Tale of a transfer
One day, I woke up not knowing what to do the rest of my life. This wasn’t the first time that this happened during my three years in college. Since my freshmen year I changed my major three times; three times too many my parents would say. Deep inside I knew that my choices were made while thinking of a career that I heard was good, but I was never convinced it was for me. So that morning I knew that I needed to make a big decision – either keep going with the major I felt wasn’t for me, which I was already on track to finish, or again change my major and this time change campus too.
Why change campus? After three years I finally noticed that the campus, the classes and about everything else was too big for me. So this time I was looking for a smaller campus. In my case I was looking for a school with smaller classes, yet good teachers; also one that was cheaper and close to my house and that had a good program on the major that I chose, Spanish. When deciding which campus to choose, nostalgia took over me, and I decided to go for the “Sister” of my previous school.
Changing from the University of Houston, to the University of Houston – Downtown was a great choice. Once the semester started I noticed that UHD wasn’t as small as I imagined. The main building gave me the impression of a big school as you can always see lots of students coming and going, but once you step into the classroom that feeling disappeared. My classes had about 30 and 35 students, which helped me a lot when I was trying to pay attention, as I get easily distracted in big classes. UHD was perfect for me; it had everything I needed from a school.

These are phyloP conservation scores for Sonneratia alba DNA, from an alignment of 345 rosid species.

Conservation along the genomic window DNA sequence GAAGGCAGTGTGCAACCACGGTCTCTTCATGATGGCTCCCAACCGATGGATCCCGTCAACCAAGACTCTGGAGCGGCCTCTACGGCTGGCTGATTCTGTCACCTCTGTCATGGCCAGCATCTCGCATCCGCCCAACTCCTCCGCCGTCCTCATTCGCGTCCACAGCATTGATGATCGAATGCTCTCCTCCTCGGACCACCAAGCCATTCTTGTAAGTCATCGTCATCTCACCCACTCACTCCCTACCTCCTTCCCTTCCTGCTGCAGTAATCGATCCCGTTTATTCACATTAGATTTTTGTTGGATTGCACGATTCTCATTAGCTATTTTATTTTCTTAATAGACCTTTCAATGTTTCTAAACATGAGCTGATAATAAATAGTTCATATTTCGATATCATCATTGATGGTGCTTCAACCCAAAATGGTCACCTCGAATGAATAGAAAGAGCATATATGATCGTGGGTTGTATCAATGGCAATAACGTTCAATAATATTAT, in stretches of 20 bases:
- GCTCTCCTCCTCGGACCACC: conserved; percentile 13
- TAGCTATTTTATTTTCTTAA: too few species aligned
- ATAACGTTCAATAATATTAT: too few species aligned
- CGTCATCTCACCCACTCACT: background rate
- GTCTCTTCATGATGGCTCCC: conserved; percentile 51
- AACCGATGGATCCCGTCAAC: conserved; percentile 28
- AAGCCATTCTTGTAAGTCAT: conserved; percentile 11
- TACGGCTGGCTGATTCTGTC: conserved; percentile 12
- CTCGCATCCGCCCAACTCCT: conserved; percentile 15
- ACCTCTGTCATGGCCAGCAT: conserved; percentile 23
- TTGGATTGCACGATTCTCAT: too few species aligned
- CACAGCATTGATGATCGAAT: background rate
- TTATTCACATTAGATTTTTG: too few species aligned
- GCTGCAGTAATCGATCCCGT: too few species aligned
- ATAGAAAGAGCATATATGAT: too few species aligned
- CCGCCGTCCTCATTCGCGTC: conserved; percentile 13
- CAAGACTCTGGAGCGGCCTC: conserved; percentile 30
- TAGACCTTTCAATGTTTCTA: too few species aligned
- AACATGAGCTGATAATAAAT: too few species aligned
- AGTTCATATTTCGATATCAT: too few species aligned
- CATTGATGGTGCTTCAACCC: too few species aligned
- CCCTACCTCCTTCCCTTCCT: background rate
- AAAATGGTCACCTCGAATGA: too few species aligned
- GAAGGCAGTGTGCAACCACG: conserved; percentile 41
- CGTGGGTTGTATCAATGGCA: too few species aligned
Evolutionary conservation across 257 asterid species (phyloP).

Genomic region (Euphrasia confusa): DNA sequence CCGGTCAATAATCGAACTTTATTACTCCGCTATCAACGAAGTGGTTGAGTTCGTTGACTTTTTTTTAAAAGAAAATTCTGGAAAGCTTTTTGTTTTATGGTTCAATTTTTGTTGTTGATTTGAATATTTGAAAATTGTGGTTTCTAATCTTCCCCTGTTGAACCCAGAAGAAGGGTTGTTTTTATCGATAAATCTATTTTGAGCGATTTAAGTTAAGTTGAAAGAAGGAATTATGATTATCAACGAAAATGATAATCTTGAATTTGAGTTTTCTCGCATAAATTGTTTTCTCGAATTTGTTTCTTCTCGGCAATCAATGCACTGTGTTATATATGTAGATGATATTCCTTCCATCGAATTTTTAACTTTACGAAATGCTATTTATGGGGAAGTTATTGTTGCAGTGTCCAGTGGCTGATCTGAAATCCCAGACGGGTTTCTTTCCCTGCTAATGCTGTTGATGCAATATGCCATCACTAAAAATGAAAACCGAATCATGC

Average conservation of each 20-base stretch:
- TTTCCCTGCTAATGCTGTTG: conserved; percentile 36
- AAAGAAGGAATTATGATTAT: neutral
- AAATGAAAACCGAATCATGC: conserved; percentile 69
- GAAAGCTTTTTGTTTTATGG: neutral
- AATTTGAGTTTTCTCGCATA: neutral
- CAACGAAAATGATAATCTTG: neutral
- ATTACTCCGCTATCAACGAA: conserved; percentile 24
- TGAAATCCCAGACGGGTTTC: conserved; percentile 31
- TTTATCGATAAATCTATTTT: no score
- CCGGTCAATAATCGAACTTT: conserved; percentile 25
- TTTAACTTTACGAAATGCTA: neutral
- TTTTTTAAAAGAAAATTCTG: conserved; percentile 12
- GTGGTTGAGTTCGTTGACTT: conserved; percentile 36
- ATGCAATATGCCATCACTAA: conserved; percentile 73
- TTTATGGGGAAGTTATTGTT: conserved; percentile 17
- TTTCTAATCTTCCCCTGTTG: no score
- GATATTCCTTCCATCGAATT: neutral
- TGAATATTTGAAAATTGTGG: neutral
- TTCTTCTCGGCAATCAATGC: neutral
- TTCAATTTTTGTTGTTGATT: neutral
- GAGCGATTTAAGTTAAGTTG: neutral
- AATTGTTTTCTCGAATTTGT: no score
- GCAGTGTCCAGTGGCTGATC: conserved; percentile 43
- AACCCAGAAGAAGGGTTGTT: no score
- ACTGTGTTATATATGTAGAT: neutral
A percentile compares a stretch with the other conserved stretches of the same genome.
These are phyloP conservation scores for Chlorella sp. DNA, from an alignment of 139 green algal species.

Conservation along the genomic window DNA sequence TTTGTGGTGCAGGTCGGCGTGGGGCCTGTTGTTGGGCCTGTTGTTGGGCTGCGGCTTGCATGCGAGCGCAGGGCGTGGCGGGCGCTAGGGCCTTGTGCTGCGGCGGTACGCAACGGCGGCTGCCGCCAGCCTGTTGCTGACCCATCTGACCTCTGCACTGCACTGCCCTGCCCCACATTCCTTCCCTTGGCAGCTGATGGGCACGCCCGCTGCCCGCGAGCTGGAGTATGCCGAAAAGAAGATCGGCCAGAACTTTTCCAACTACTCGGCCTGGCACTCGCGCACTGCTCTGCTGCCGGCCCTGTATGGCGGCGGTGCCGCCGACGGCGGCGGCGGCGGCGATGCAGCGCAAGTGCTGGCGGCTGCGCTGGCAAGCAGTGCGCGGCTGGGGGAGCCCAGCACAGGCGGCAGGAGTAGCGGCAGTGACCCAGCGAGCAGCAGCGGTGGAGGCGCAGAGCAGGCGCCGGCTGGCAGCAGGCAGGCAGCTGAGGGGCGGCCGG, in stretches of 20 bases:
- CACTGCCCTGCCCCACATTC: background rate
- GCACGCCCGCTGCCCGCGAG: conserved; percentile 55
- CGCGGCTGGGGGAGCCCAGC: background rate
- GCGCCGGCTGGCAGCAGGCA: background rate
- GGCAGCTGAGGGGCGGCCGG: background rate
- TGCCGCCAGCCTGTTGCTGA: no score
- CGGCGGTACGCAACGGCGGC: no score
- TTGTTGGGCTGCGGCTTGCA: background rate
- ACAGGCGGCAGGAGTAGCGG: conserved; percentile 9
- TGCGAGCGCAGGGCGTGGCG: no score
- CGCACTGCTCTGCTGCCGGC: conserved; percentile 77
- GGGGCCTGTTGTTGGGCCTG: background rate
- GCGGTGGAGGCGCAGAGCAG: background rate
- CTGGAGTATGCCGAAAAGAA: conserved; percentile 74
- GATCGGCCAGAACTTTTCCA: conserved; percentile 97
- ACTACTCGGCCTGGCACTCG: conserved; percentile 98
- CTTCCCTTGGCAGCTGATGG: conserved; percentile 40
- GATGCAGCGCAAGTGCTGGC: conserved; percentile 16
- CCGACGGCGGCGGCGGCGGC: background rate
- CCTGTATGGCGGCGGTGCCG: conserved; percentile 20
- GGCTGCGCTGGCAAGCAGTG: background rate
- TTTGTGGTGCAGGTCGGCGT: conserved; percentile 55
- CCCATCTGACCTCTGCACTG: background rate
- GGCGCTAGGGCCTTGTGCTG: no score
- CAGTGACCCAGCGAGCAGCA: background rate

When transferring you have to choose the school that best suits you which all things that you need and that you feel comfortable with. Sometimes you have the option of going to the best school, where the best faculty and resources are, but if you don’t feel comfortable there, you may not get everything out of that school. It took me three years to understand that. A lot of suffering and changes came in those three years, but that’s when I understood what Carl Rogers said. “The only person who is educated is the one who has learned how to learn and change.”